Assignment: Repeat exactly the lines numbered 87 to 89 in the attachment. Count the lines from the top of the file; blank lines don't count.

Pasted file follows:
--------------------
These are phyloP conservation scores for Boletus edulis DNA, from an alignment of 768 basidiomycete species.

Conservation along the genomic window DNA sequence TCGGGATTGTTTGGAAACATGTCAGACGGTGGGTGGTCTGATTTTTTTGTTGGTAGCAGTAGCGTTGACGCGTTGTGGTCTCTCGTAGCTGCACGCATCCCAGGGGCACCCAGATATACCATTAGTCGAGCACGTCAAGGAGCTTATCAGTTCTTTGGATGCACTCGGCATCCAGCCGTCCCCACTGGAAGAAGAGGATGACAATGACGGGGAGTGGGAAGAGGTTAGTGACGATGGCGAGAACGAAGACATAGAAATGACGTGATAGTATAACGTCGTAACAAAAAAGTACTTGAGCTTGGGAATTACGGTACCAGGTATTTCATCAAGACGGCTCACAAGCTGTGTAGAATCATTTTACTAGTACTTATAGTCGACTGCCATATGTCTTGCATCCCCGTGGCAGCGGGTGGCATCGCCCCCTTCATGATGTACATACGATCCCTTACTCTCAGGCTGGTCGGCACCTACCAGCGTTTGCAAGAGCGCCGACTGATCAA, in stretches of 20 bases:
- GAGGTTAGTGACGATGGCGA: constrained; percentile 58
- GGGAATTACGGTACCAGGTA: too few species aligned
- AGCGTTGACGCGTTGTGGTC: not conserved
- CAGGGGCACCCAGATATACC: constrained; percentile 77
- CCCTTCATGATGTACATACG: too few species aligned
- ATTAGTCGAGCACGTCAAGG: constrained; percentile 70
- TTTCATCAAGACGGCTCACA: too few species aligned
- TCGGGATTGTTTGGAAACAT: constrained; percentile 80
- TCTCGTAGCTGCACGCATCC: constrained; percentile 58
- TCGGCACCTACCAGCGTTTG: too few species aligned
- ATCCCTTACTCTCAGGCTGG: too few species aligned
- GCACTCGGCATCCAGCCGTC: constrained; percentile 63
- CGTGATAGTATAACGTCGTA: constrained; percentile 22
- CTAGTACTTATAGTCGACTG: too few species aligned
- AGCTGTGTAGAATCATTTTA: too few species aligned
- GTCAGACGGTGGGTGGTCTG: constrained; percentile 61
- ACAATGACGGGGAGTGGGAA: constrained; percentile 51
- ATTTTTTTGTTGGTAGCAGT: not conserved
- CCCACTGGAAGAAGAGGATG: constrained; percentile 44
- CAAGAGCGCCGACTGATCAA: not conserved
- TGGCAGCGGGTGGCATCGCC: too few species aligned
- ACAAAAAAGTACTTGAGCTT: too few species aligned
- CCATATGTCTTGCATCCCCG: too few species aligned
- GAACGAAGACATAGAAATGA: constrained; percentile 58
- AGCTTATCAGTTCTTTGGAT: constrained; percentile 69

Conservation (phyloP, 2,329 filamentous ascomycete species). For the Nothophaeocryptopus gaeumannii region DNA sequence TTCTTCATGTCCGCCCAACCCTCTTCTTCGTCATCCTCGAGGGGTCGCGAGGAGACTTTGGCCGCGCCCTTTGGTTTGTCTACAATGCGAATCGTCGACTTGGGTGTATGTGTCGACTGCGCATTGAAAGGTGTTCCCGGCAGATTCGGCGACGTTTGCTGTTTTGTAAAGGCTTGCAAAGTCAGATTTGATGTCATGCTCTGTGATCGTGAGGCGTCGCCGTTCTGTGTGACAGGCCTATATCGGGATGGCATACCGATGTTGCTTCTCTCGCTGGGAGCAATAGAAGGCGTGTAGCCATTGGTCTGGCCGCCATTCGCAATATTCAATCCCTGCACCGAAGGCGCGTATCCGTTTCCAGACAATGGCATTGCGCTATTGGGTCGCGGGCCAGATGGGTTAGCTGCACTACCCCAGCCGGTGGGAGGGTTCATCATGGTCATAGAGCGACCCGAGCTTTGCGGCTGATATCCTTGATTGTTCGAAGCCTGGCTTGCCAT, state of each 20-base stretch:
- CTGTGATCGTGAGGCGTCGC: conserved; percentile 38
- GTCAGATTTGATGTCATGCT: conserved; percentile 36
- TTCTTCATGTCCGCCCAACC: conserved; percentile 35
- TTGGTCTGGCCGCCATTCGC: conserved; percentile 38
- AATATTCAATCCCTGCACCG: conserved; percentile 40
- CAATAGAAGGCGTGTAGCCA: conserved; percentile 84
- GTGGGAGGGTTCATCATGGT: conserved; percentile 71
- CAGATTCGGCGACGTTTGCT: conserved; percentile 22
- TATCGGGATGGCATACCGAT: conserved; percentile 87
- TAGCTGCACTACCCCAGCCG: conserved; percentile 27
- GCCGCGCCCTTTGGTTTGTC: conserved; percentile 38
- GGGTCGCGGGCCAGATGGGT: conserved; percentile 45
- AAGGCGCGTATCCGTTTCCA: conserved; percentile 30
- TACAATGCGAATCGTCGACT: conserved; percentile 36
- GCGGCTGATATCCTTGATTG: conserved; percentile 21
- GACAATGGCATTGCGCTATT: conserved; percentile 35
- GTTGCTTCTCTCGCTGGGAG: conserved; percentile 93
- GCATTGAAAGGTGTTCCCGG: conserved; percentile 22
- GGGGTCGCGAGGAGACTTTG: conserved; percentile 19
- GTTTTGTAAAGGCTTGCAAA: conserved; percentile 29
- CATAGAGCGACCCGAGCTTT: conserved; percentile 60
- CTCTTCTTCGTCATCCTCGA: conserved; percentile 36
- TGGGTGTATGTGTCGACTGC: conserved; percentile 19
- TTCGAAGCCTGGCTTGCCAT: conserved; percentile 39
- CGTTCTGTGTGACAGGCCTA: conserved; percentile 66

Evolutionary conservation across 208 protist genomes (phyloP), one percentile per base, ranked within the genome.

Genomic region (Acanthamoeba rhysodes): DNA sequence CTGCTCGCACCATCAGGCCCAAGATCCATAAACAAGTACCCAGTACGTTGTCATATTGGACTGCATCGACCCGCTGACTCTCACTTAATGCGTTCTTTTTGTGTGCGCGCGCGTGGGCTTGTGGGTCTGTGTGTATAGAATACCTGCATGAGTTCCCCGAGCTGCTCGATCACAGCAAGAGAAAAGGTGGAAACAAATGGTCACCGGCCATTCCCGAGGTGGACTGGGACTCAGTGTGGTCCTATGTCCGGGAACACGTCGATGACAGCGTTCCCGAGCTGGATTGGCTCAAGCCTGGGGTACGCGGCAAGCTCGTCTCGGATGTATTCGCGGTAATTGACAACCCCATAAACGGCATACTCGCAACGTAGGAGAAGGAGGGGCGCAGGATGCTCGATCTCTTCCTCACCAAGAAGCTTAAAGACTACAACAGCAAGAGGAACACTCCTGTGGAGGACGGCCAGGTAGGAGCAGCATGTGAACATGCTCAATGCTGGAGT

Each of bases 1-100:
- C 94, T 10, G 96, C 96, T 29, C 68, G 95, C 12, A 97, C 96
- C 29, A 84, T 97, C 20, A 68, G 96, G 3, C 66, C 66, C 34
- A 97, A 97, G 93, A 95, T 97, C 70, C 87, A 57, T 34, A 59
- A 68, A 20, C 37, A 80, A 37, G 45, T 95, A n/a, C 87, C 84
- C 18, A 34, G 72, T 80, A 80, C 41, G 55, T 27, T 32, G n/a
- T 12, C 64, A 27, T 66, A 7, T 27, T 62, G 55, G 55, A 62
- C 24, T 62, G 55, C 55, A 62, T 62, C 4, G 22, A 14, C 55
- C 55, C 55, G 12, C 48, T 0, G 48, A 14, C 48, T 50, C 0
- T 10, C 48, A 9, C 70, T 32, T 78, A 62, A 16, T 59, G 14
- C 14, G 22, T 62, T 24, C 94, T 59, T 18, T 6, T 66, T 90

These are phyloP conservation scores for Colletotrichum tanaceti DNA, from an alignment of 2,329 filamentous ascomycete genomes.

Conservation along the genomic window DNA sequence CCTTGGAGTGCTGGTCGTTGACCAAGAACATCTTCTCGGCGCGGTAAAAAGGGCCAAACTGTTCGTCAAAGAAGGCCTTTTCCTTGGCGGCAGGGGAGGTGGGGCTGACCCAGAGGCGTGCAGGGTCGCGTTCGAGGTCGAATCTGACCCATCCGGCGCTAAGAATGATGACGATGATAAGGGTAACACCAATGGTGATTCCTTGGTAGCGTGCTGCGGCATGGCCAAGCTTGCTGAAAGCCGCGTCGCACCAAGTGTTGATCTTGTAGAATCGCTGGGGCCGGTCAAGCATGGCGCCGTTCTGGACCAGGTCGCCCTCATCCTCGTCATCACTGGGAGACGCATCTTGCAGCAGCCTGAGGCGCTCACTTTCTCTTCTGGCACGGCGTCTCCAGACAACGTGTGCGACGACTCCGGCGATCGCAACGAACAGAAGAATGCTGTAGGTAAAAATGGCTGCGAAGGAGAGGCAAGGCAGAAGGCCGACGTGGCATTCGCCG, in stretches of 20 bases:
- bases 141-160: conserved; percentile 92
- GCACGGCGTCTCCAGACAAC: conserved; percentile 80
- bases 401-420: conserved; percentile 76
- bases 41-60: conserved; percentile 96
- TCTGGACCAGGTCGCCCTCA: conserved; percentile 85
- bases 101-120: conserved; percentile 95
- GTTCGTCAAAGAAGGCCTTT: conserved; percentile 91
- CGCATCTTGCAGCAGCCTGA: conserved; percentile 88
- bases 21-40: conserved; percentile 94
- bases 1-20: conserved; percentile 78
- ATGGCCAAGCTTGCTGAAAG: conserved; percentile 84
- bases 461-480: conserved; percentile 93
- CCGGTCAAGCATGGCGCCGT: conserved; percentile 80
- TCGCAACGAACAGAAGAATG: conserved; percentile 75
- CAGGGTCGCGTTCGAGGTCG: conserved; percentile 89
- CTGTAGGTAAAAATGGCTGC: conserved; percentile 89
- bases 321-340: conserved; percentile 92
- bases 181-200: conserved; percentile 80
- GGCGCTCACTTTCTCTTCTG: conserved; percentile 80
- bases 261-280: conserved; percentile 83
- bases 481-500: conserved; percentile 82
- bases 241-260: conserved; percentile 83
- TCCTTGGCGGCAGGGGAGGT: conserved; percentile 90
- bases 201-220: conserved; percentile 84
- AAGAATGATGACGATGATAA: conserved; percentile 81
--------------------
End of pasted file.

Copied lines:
- GGCGCTCACTTTCTCTTCTG: conserved; percentile 80
- bases 261-280: conserved; percentile 83
- bases 481-500: conserved; percentile 82